Marketing is a critical ally in your effort to build an improved customer experience. They regularly communicate with your customers. If you don’t effectively engage marketing, you’re fighting an uphill battle. They also tend to have influence in the C-Suite, making it even more critical. This may explain why many CX organizations report through marketing.
But even when you are part of marketing, there’s a tendency for a division, especially if marketing is focused on new sales while you’re trying to drive loyalty.
To truly understand how marketing thinks about the customer journey, learn about the buying model they use to organize their efforts. This should tell you a lot.
Buying Models Breakdown
Marketers use buying models to map customer interactions and to target marketing content. The model shows the stages a customer goes through on the way from a trigger event to awareness to purchase and (hopefully) ongoing loyalty. There’s no standard. We’ve run across many variations, some very detailed, others very general.
This came to mind at a recent Hypothesis Mapping Workshop with a new client. I overheard participants talking about their customer stages. Recognizing their buying model enabled us to have a productive conversation about how they engage customers today, and how we can test this in the journey mapping. Not only will this help us to verify their go-to-market approach, it will also make it easier to communicate results, since we can use their existing customer frameworks.
Although there is no standard buying model, there are some popular ones to review to see their implications.
I’m generally a big fan of Hubspot. They have very good content tools, and their thought leadership is great. I teach Buyer Behavior at the Carlson School of Management, and I use their persona development process in the classroom. Unfortunately, their buying model is too simplistic:
Anybody who loves customer experience (CX) should immediately see a problem. The model completely ignores the post-purchase experience! No service, no word of mouth, nothing.
Contrast that to the Model of Consumer Behavior by Philip Kotler.
The Hubspot model begins with the customer already in the search for a new solution. Kotler’s model starts with the trigger – here called Need Recognition – that starts the process.
What’s more important to CX is the inclusion of a post-purchase phase that’s missing in the Hubspot model. This matters because the buying model is the framework that marketers use to create and distribute content. If they use the Hubspot model, they’re unlikely to focus on what often matters most – the ability to engage with your product or service after the purchase.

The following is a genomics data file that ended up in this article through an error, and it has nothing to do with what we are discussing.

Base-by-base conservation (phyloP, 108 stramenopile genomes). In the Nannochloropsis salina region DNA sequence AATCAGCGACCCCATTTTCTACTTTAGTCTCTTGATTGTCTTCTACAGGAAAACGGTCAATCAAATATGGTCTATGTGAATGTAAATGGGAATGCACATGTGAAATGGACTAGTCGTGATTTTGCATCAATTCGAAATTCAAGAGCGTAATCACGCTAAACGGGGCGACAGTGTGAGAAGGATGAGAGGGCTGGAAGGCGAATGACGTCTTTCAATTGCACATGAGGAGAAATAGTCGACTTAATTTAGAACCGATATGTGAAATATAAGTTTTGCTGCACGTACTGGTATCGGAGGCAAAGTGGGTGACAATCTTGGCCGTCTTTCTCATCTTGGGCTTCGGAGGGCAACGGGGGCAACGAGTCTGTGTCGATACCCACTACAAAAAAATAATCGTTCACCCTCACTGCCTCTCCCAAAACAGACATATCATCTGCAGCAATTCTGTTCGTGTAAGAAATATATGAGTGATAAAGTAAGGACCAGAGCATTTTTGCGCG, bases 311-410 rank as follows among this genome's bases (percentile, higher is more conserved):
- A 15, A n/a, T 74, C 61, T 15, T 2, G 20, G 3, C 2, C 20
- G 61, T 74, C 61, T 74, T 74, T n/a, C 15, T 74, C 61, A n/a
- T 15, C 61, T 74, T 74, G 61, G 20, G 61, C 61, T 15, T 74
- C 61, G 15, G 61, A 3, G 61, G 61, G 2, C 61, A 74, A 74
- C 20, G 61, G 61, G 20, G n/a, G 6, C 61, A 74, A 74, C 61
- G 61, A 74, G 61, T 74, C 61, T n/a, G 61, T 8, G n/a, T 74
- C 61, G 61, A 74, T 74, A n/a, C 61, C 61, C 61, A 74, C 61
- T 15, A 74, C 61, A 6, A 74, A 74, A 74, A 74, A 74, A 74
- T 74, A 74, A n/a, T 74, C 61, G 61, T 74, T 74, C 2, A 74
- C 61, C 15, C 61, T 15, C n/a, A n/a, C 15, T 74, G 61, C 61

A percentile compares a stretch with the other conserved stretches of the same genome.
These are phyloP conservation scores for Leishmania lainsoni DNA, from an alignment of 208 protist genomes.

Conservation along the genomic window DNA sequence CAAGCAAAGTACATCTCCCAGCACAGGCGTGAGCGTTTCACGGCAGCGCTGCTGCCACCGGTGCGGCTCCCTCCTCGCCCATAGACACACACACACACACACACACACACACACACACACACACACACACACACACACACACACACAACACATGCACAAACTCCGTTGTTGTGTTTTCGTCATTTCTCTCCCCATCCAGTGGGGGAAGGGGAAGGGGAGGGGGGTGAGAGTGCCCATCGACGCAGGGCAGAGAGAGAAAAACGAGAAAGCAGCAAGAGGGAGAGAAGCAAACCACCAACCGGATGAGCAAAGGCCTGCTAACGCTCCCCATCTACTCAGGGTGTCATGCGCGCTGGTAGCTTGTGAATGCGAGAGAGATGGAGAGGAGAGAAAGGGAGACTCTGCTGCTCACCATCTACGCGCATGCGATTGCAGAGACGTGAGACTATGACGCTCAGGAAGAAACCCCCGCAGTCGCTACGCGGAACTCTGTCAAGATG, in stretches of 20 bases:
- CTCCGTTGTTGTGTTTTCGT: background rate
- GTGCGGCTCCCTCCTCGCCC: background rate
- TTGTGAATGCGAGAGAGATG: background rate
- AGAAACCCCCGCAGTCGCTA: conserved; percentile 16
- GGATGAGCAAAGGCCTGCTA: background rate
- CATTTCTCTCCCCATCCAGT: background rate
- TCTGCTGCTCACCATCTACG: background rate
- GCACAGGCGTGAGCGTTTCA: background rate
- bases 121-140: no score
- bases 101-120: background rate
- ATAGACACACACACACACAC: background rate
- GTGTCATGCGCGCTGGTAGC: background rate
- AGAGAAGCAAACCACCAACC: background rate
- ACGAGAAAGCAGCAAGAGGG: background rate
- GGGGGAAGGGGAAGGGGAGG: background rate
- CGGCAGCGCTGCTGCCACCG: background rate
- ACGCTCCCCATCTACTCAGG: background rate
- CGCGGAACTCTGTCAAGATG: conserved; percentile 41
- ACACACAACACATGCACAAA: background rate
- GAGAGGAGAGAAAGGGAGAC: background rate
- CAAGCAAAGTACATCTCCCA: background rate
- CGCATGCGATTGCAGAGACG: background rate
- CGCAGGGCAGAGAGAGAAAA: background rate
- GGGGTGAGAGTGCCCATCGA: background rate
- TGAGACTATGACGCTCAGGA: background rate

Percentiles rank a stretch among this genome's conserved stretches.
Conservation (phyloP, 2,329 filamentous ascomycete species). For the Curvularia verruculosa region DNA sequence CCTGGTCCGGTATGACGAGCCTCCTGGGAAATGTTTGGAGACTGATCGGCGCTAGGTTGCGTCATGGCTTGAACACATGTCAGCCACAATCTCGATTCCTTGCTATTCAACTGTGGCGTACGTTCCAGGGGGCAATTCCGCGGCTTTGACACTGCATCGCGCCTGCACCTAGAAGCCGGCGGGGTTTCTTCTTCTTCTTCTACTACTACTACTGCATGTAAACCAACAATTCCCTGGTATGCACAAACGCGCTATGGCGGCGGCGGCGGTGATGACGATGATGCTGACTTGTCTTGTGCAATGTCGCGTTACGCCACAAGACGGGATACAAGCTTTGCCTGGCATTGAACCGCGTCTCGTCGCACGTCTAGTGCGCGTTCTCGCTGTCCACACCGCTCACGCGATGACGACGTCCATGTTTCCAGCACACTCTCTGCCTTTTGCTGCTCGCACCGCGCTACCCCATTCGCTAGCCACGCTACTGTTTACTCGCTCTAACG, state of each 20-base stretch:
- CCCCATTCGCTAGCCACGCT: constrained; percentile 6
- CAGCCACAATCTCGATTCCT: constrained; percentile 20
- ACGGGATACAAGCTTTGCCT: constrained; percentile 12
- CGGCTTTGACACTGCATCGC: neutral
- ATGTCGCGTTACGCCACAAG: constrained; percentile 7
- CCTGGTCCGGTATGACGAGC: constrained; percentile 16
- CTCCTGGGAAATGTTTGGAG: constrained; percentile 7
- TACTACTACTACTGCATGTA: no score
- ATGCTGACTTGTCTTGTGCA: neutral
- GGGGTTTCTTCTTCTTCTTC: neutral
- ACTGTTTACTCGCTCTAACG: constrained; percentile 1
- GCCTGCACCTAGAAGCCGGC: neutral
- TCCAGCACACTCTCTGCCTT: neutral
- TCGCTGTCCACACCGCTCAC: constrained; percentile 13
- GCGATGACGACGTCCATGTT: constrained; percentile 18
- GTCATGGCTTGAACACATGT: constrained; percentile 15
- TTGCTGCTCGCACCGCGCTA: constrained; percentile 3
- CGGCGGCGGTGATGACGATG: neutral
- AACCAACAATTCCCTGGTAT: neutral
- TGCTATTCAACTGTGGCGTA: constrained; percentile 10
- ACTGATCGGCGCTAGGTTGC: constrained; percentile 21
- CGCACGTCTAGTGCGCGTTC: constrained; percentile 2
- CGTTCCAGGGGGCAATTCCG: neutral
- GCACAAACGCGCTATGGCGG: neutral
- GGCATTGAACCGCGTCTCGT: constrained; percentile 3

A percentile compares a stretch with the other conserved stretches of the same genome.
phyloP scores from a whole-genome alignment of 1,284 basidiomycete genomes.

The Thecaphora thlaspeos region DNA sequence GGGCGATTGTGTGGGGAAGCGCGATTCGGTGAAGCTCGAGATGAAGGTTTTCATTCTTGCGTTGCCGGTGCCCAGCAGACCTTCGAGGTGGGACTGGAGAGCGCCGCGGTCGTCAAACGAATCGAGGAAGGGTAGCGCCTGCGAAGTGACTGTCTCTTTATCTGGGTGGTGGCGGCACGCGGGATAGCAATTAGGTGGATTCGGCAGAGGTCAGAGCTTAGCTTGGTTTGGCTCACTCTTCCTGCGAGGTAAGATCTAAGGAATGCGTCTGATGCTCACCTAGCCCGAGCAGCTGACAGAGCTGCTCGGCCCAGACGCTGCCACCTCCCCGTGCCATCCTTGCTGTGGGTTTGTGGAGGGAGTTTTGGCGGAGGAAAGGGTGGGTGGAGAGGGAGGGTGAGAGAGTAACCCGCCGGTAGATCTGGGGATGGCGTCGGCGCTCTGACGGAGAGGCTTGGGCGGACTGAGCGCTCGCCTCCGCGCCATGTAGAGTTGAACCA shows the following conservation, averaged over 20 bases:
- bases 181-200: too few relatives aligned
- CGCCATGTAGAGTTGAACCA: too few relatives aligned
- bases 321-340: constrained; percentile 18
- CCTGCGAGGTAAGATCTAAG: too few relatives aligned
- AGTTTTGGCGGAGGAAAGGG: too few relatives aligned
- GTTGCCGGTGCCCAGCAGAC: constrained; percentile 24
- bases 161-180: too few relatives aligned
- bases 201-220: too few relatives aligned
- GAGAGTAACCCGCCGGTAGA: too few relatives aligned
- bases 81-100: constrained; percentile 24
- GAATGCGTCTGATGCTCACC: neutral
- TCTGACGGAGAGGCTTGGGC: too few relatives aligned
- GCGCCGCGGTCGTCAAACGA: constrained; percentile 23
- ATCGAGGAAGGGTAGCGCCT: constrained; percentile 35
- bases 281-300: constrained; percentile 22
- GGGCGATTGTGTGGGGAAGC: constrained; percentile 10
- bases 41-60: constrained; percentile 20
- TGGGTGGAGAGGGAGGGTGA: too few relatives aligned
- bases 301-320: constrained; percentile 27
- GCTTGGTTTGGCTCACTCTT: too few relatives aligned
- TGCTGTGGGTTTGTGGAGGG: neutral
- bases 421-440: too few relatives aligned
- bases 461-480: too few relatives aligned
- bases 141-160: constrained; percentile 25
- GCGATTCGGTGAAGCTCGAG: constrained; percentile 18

While the Kotler model is good, it has one limitation shared by most buying models (and, for that matter, journey maps) – its linear nature. This straightforward march to purchase makes analysis easier – most analytical tools do best with a grid-like approach like this. Excel doesn’t do well with circles, and neither do many more-advanced analytic tools.
While this might be easier to put into an analysis tool, the linear view diminishes the importance of the loyalty loop. We know from Temkin Group’s ROI of Customer Experience that the loyalty loop is important. An average brand can see as much as 12+% growth in retained sales if they can improve their CX scores by 10%. Yet the visual above doesn’t make that intuitive. And visuals matter.
Which Model Stands Out?
That’s one reason why I really like the McKinsey Buying Model:
While it’s designed for consumer purchases, it can certainly apply to business purchases, as well. Like Kotler, it begins with a Trigger, leading to the initial consideration set. And their research shows that companies in this initial consideration set are three times as likely to be selected for purchase. Once the initial consideration set is created, the buyer goes through active evaluation before coming to the moment of purchase.
So far, it’s very similar to Kotler, except it combines the Information Search with the Evaluation of Alternatives. The critical difference comes postpurchase. Not only do they include the postpurchase phase, which Hubspot doesn’t – they visually show how an effective postpurchase experience leads to increased sales, since it can cause customers to bypass the entire evaluation process for their next purchase.
Few CX pros I’ve spoken with are really comfortable discussing buying models. But it’s important to do if you want to engage your marketing teams, since they’re actively using them in content marketing discussions. Take the time to learn what buying model your teams use. Then see how you can use this to engage them in a discussion about the post-purchase process.
It’s a great way to start a dialog on value of customer experience.